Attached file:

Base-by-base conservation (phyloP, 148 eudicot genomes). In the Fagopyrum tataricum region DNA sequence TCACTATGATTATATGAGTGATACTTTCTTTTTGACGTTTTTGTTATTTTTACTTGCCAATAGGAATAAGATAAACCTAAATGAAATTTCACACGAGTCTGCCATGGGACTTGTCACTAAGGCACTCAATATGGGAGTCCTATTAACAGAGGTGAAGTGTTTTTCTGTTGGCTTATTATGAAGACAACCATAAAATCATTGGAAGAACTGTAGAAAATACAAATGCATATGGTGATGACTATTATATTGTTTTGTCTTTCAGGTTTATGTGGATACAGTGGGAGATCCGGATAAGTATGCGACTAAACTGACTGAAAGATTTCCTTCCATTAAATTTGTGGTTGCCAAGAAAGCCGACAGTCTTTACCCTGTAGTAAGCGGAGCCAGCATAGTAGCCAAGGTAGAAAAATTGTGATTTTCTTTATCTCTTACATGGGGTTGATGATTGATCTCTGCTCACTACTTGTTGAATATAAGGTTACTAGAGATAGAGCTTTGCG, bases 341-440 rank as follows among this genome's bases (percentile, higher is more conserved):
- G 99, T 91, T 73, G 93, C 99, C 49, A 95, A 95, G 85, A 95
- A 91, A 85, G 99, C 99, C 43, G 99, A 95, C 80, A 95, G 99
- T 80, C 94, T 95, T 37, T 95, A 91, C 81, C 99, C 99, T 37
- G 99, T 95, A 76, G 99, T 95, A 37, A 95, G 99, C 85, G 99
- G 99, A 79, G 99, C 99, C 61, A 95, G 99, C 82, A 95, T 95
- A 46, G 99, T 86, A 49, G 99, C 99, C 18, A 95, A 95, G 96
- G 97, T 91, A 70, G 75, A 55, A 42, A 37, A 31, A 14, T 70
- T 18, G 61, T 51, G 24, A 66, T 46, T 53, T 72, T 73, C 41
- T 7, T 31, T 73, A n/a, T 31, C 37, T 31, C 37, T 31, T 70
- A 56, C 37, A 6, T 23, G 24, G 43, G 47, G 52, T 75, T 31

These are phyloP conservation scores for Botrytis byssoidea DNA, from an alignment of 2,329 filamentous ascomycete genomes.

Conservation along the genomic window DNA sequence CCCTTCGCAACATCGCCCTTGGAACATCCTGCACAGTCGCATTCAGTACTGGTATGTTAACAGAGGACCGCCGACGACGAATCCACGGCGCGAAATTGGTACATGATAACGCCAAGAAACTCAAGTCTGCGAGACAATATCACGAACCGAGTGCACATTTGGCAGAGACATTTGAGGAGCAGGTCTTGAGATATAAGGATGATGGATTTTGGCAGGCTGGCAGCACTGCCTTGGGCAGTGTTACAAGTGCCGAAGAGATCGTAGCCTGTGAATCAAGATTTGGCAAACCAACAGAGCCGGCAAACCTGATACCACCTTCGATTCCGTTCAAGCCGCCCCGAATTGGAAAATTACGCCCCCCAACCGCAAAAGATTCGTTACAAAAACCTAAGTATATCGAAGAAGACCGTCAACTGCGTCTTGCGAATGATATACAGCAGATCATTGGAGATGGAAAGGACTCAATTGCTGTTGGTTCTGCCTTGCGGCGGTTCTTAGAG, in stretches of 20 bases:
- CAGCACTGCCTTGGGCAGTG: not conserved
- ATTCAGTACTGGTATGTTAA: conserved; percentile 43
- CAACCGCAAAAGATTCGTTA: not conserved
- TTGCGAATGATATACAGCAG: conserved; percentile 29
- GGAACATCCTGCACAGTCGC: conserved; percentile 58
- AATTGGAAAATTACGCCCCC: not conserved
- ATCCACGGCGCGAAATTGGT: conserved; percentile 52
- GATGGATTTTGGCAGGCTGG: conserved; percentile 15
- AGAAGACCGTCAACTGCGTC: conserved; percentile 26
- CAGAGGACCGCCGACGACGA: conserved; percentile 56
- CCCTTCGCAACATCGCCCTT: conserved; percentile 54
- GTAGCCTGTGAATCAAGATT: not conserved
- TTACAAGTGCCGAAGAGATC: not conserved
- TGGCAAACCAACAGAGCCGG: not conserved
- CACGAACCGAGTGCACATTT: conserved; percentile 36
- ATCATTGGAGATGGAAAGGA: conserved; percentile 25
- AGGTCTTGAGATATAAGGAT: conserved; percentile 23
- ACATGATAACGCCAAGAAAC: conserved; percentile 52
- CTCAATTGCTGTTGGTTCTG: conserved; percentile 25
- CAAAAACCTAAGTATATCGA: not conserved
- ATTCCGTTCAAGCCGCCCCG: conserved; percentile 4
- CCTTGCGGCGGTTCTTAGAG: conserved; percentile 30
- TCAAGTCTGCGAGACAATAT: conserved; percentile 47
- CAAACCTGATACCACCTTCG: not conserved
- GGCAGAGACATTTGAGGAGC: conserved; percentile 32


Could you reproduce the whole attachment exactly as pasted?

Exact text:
Base-by-base conservation (phyloP, 148 eudicot genomes). In the Fagopyrum tataricum region DNA sequence TCACTATGATTATATGAGTGATACTTTCTTTTTGACGTTTTTGTTATTTTTACTTGCCAATAGGAATAAGATAAACCTAAATGAAATTTCACACGAGTCTGCCATGGGACTTGTCACTAAGGCACTCAATATGGGAGTCCTATTAACAGAGGTGAAGTGTTTTTCTGTTGGCTTATTATGAAGACAACCATAAAATCATTGGAAGAACTGTAGAAAATACAAATGCATATGGTGATGACTATTATATTGTTTTGTCTTTCAGGTTTATGTGGATACAGTGGGAGATCCGGATAAGTATGCGACTAAACTGACTGAAAGATTTCCTTCCATTAAATTTGTGGTTGCCAAGAAAGCCGACAGTCTTTACCCTGTAGTAAGCGGAGCCAGCATAGTAGCCAAGGTAGAAAAATTGTGATTTTCTTTATCTCTTACATGGGGTTGATGATTGATCTCTGCTCACTACTTGTTGAATATAAGGTTACTAGAGATAGAGCTTTGCG, bases 341-440 rank as follows among this genome's bases (percentile, higher is more conserved):
- G 99, T 91, T 73, G 93, C 99, C 49, A 95, A 95, G 85, A 95
- A 91, A 85, G 99, C 99, C 43, G 99, A 95, C 80, A 95, G 99
- T 80, C 94, T 95, T 37, T 95, A 91, C 81, C 99, C 99, T 37
- G 99, T 95, A 76, G 99, T 95, A 37, A 95, G 99, C 85, G 99
- G 99, A 79, G 99, C 99, C 61, A 95, G 99, C 82, A 95, T 95
- A 46, G 99, T 86, A 49, G 99, C 99, C 18, A 95, A 95, G 96
- G 97, T 91, A 70, G 75, A 55, A 42, A 37, A 31, A 14, T 70
- T 18, G 61, T 51, G 24, A 66, T 46, T 53, T 72, T 73, C 41
- T 7, T 31, T 73, A n/a, T 31, C 37, T 31, C 37, T 31, T 70
- A 56, C 37, A 6, T 23, G 24, G 43, G 47, G 52, T 75, T 31

These are phyloP conservation scores for Botrytis byssoidea DNA, from an alignment of 2,329 filamentous ascomycete genomes.

Conservation along the genomic window DNA sequence CCCTTCGCAACATCGCCCTTGGAACATCCTGCACAGTCGCATTCAGTACTGGTATGTTAACAGAGGACCGCCGACGACGAATCCACGGCGCGAAATTGGTACATGATAACGCCAAGAAACTCAAGTCTGCGAGACAATATCACGAACCGAGTGCACATTTGGCAGAGACATTTGAGGAGCAGGTCTTGAGATATAAGGATGATGGATTTTGGCAGGCTGGCAGCACTGCCTTGGGCAGTGTTACAAGTGCCGAAGAGATCGTAGCCTGTGAATCAAGATTTGGCAAACCAACAGAGCCGGCAAACCTGATACCACCTTCGATTCCGTTCAAGCCGCCCCGAATTGGAAAATTACGCCCCCCAACCGCAAAAGATTCGTTACAAAAACCTAAGTATATCGAAGAAGACCGTCAACTGCGTCTTGCGAATGATATACAGCAGATCATTGGAGATGGAAAGGACTCAATTGCTGTTGGTTCTGCCTTGCGGCGGTTCTTAGAG, in stretches of 20 bases:
- CAGCACTGCCTTGGGCAGTG: not conserved
- ATTCAGTACTGGTATGTTAA: conserved; percentile 43
- CAACCGCAAAAGATTCGTTA: not conserved
- TTGCGAATGATATACAGCAG: conserved; percentile 29
- GGAACATCCTGCACAGTCGC: conserved; percentile 58
- AATTGGAAAATTACGCCCCC: not conserved
- ATCCACGGCGCGAAATTGGT: conserved; percentile 52
- GATGGATTTTGGCAGGCTGG: conserved; percentile 15
- AGAAGACCGTCAACTGCGTC: conserved; percentile 26
- CAGAGGACCGCCGACGACGA: conserved; percentile 56
- CCCTTCGCAACATCGCCCTT: conserved; percentile 54
- GTAGCCTGTGAATCAAGATT: not conserved
- TTACAAGTGCCGAAGAGATC: not conserved
- TGGCAAACCAACAGAGCCGG: not conserved
- CACGAACCGAGTGCACATTT: conserved; percentile 36
- ATCATTGGAGATGGAAAGGA: conserved; percentile 25
- AGGTCTTGAGATATAAGGAT: conserved; percentile 23
- ACATGATAACGCCAAGAAAC: conserved; percentile 52
- CTCAATTGCTGTTGGTTCTG: conserved; percentile 25
- CAAAAACCTAAGTATATCGA: not conserved
- ATTCCGTTCAAGCCGCCCCG: conserved; percentile 4
- CCTTGCGGCGGTTCTTAGAG: conserved; percentile 30
- TCAAGTCTGCGAGACAATAT: conserved; percentile 47
- CAAACCTGATACCACCTTCG: not conserved
- GGCAGAGACATTTGAGGAGC: conserved; percentile 32